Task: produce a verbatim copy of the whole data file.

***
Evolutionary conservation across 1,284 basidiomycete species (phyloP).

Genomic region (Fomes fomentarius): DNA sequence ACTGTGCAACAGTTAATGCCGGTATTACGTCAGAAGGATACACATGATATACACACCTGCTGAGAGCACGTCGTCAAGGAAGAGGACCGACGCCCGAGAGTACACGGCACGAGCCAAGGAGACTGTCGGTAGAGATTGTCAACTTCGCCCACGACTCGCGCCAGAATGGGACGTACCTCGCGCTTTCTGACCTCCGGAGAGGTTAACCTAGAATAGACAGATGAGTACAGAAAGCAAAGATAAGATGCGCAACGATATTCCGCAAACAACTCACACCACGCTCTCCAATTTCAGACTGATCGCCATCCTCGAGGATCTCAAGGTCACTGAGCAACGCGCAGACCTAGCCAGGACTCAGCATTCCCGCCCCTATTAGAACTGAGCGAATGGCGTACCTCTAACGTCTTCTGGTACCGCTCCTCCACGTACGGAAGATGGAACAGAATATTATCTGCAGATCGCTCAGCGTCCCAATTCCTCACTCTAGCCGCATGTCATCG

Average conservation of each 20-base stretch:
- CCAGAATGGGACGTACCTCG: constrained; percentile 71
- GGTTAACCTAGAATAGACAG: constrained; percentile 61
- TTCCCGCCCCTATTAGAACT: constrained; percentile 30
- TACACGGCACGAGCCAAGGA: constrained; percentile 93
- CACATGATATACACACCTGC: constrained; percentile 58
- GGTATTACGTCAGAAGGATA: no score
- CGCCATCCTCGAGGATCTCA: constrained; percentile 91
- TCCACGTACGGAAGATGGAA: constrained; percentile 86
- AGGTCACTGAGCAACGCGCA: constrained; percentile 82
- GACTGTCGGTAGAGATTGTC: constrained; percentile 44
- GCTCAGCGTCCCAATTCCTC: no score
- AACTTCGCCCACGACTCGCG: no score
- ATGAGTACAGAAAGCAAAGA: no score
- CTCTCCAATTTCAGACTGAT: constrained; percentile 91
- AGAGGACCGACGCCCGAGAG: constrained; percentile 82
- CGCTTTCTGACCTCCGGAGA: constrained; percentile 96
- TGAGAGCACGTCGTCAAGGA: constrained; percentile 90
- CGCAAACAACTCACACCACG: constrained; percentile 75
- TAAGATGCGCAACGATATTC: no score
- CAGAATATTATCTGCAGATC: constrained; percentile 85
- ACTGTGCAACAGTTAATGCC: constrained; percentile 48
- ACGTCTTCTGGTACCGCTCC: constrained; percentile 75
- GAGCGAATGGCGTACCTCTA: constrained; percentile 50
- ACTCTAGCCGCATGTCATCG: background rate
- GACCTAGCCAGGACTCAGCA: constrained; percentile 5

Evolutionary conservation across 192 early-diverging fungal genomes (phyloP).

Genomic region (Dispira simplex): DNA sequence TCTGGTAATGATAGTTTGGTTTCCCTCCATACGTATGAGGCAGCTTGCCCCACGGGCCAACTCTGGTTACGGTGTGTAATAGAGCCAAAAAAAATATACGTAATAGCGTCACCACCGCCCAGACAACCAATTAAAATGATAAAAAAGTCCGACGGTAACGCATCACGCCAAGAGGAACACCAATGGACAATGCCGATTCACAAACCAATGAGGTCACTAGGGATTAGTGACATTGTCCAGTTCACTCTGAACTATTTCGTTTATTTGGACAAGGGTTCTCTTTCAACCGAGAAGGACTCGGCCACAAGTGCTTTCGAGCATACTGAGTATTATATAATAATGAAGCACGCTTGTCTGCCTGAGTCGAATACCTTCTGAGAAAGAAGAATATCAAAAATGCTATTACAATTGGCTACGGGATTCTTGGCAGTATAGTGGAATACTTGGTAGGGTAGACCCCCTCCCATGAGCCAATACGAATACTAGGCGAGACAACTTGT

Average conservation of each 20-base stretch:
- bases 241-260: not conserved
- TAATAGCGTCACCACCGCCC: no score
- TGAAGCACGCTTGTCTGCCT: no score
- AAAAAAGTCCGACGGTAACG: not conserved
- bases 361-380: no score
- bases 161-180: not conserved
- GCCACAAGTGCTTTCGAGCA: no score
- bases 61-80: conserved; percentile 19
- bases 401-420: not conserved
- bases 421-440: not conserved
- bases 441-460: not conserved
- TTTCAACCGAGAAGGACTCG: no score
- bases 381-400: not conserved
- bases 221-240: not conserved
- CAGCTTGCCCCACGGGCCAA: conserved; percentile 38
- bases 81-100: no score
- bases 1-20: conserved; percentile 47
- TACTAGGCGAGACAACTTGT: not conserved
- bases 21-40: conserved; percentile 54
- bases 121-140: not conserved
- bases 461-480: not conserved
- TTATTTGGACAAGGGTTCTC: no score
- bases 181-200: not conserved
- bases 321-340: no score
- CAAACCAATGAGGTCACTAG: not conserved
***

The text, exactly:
Evolutionary conservation across 1,284 basidiomycete species (phyloP).

Genomic region (Fomes fomentarius): DNA sequence ACTGTGCAACAGTTAATGCCGGTATTACGTCAGAAGGATACACATGATATACACACCTGCTGAGAGCACGTCGTCAAGGAAGAGGACCGACGCCCGAGAGTACACGGCACGAGCCAAGGAGACTGTCGGTAGAGATTGTCAACTTCGCCCACGACTCGCGCCAGAATGGGACGTACCTCGCGCTTTCTGACCTCCGGAGAGGTTAACCTAGAATAGACAGATGAGTACAGAAAGCAAAGATAAGATGCGCAACGATATTCCGCAAACAACTCACACCACGCTCTCCAATTTCAGACTGATCGCCATCCTCGAGGATCTCAAGGTCACTGAGCAACGCGCAGACCTAGCCAGGACTCAGCATTCCCGCCCCTATTAGAACTGAGCGAATGGCGTACCTCTAACGTCTTCTGGTACCGCTCCTCCACGTACGGAAGATGGAACAGAATATTATCTGCAGATCGCTCAGCGTCCCAATTCCTCACTCTAGCCGCATGTCATCG

Average conservation of each 20-base stretch:
- CCAGAATGGGACGTACCTCG: constrained; percentile 71
- GGTTAACCTAGAATAGACAG: constrained; percentile 61
- TTCCCGCCCCTATTAGAACT: constrained; percentile 30
- TACACGGCACGAGCCAAGGA: constrained; percentile 93
- CACATGATATACACACCTGC: constrained; percentile 58
- GGTATTACGTCAGAAGGATA: no score
- CGCCATCCTCGAGGATCTCA: constrained; percentile 91
- TCCACGTACGGAAGATGGAA: constrained; percentile 86
- AGGTCACTGAGCAACGCGCA: constrained; percentile 82
- GACTGTCGGTAGAGATTGTC: constrained; percentile 44
- GCTCAGCGTCCCAATTCCTC: no score
- AACTTCGCCCACGACTCGCG: no score
- ATGAGTACAGAAAGCAAAGA: no score
- CTCTCCAATTTCAGACTGAT: constrained; percentile 91
- AGAGGACCGACGCCCGAGAG: constrained; percentile 82
- CGCTTTCTGACCTCCGGAGA: constrained; percentile 96
- TGAGAGCACGTCGTCAAGGA: constrained; percentile 90
- CGCAAACAACTCACACCACG: constrained; percentile 75
- TAAGATGCGCAACGATATTC: no score
- CAGAATATTATCTGCAGATC: constrained; percentile 85
- ACTGTGCAACAGTTAATGCC: constrained; percentile 48
- ACGTCTTCTGGTACCGCTCC: constrained; percentile 75
- GAGCGAATGGCGTACCTCTA: constrained; percentile 50
- ACTCTAGCCGCATGTCATCG: background rate
- GACCTAGCCAGGACTCAGCA: constrained; percentile 5

Evolutionary conservation across 192 early-diverging fungal genomes (phyloP).

Genomic region (Dispira simplex): DNA sequence TCTGGTAATGATAGTTTGGTTTCCCTCCATACGTATGAGGCAGCTTGCCCCACGGGCCAACTCTGGTTACGGTGTGTAATAGAGCCAAAAAAAATATACGTAATAGCGTCACCACCGCCCAGACAACCAATTAAAATGATAAAAAAGTCCGACGGTAACGCATCACGCCAAGAGGAACACCAATGGACAATGCCGATTCACAAACCAATGAGGTCACTAGGGATTAGTGACATTGTCCAGTTCACTCTGAACTATTTCGTTTATTTGGACAAGGGTTCTCTTTCAACCGAGAAGGACTCGGCCACAAGTGCTTTCGAGCATACTGAGTATTATATAATAATGAAGCACGCTTGTCTGCCTGAGTCGAATACCTTCTGAGAAAGAAGAATATCAAAAATGCTATTACAATTGGCTACGGGATTCTTGGCAGTATAGTGGAATACTTGGTAGGGTAGACCCCCTCCCATGAGCCAATACGAATACTAGGCGAGACAACTTGT

Average conservation of each 20-base stretch:
- bases 241-260: not conserved
- TAATAGCGTCACCACCGCCC: no score
- TGAAGCACGCTTGTCTGCCT: no score
- AAAAAAGTCCGACGGTAACG: not conserved
- bases 361-380: no score
- bases 161-180: not conserved
- GCCACAAGTGCTTTCGAGCA: no score
- bases 61-80: conserved; percentile 19
- bases 401-420: not conserved
- bases 421-440: not conserved
- bases 441-460: not conserved
- TTTCAACCGAGAAGGACTCG: no score
- bases 381-400: not conserved
- bases 221-240: not conserved
- CAGCTTGCCCCACGGGCCAA: conserved; percentile 38
- bases 81-100: no score
- bases 1-20: conserved; percentile 47
- TACTAGGCGAGACAACTTGT: not conserved
- bases 21-40: conserved; percentile 54
- bases 121-140: not conserved
- bases 461-480: not conserved
- TTATTTGGACAAGGGTTCTC: no score
- bases 181-200: not conserved
- bases 321-340: no score
- CAAACCAATGAGGTCACTAG: not conserved